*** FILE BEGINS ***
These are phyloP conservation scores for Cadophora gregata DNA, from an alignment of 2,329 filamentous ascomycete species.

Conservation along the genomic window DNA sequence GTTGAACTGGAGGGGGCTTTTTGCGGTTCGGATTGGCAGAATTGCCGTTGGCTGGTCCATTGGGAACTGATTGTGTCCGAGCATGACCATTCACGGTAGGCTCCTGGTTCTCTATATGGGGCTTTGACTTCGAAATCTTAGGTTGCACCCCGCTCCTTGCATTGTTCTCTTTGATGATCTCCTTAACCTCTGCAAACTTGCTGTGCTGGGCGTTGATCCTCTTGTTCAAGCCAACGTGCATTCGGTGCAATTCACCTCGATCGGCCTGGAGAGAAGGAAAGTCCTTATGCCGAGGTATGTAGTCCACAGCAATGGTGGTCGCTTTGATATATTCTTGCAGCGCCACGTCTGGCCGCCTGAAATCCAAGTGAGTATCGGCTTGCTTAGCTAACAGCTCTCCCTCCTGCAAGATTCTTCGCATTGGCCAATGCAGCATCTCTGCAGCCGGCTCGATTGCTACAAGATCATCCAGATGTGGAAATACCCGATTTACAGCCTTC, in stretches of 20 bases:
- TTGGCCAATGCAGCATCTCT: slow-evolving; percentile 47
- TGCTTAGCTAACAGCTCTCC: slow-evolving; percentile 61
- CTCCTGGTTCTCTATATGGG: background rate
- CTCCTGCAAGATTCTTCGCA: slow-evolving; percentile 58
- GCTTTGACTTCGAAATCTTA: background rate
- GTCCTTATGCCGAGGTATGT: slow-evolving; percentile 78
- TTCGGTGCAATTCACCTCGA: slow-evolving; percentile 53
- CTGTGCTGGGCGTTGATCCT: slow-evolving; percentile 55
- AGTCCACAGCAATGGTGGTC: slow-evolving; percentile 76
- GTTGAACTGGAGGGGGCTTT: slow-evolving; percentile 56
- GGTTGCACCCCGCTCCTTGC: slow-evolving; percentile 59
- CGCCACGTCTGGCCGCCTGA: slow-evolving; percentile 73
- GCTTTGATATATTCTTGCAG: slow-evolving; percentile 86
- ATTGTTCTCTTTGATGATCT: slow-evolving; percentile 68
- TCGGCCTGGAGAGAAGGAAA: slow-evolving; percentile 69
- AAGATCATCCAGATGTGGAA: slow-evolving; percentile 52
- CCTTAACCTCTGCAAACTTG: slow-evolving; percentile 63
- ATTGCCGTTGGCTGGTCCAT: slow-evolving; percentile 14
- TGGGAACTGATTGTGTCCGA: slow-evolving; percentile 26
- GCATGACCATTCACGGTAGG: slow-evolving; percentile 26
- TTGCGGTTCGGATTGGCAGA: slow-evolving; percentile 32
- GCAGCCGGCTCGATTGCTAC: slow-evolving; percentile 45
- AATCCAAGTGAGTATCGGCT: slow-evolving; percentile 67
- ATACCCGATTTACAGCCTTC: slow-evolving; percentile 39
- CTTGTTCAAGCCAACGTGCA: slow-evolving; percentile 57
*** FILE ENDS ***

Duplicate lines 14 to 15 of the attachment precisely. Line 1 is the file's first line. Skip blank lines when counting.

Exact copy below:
- CGCCACGTCTGGCCGCCTGA: slow-evolving; percentile 73
- GCTTTGATATATTCTTGCAG: slow-evolving; percentile 86